German economy will shrink significantly at the end of 2012 as a result of the eurozone debt crisis and falling industrial output, the country's central bank said in its monthly report on Monday.
"Current indicators point to a noticeable drop in economic production at the end of the year," the Bundsbank said, adding that economic outlook worsened due to global economic slowdown and falling demand from the rest of the eurozone.
However, the central bank said the drop in GDP will be brief and would begin to grow again next year, as "a further drop could be avoided" if weather conditions remain normal.
It also added that the robust health of the economy would prevent major damage, notably to the labor market.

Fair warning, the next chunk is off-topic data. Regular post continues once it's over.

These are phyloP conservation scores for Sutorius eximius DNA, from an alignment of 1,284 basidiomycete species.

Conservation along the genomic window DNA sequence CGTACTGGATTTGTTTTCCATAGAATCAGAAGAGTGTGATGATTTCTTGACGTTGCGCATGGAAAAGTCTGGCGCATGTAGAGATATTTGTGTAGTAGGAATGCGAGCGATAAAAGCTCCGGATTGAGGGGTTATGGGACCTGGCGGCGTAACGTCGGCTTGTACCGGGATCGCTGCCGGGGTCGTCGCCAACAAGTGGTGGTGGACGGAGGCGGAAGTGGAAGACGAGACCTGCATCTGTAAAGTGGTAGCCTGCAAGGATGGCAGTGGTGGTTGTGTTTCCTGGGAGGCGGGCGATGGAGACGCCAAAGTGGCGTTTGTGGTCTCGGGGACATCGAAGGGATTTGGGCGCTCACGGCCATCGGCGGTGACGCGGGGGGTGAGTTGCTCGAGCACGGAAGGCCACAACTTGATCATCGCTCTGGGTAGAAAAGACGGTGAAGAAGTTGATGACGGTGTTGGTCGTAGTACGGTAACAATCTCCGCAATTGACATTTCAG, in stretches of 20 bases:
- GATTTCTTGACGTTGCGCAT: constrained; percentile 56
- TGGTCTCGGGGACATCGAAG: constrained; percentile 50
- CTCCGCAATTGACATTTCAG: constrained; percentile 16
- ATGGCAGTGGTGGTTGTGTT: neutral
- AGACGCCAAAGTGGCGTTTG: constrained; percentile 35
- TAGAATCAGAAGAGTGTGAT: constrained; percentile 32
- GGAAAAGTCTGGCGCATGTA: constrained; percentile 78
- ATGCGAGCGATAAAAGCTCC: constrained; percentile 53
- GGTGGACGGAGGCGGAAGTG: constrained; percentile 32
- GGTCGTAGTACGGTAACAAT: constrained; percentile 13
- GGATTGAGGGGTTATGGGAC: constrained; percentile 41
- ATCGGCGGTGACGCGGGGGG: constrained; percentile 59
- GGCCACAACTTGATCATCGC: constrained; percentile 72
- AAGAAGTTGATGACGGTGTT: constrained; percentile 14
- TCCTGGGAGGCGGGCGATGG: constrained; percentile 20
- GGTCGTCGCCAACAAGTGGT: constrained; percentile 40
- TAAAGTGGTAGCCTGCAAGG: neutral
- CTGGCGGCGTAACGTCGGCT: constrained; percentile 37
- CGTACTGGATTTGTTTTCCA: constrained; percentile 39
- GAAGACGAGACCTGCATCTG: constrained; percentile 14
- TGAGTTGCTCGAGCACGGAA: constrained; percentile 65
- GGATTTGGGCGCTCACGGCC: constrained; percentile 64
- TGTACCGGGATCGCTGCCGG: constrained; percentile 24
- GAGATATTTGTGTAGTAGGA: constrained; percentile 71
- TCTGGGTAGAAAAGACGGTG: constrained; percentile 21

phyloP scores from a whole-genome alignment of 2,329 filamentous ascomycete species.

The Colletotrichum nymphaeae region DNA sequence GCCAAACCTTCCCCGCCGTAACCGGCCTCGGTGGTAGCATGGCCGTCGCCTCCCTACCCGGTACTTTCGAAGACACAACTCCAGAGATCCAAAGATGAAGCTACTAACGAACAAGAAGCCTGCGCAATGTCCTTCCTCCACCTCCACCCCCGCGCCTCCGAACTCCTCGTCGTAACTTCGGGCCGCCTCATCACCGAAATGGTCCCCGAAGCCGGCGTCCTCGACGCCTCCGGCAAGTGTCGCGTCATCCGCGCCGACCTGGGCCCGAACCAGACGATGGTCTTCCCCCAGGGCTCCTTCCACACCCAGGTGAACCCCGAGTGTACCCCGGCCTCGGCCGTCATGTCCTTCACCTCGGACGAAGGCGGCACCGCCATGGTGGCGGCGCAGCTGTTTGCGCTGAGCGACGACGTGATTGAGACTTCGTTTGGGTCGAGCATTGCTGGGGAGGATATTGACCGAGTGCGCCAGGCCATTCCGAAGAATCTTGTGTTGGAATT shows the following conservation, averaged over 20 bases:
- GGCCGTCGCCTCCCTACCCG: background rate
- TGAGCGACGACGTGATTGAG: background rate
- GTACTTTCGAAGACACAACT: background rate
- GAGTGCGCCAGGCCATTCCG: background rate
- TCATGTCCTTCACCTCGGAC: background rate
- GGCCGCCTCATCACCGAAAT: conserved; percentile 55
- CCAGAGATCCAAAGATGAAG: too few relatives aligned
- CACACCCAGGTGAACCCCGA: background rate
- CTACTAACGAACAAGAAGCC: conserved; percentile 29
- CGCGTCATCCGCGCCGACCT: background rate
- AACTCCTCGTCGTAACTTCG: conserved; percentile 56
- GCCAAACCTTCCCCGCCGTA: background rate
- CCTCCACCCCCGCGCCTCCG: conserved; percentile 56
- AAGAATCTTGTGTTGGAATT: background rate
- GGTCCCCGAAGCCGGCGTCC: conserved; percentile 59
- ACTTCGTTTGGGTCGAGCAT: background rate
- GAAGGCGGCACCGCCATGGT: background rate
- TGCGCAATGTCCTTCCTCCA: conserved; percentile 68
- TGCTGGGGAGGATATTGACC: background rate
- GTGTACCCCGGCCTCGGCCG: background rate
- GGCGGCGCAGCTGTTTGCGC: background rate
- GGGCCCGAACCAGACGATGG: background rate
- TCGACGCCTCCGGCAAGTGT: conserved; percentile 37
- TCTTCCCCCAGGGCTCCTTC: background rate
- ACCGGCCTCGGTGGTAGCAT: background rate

Recent statistics showed that German economy has stabilized and appeared to be turning upward. Official data published on Monday indicated that employment in manufacturing industry increased by 1.7 percent in October, while exports would continue growing by at least three percent next year.
Germany has weathered the eurozone debt crisis safe and sound so far, but the impact of the crisis is increasingly felt in the powerhouse of the European economy, as the German central bank warned last month that the European sovereign debt crisis remained the greatest threat to financial stability in Germany as a substantial worsening of the situation would have a significant adverse impact on its banks and insurers.
In an earlier outlook for German economy published this month, the bank predicted a 0.4-percent expansion in 2013 after a 0.7-percent increase this year, while growth in 2014 is set to strengthen to 1.9 percent.
The forecasts indicate a major slowdown on the back of a 4.2-percent growth in 2010 and 3 percent in 2011.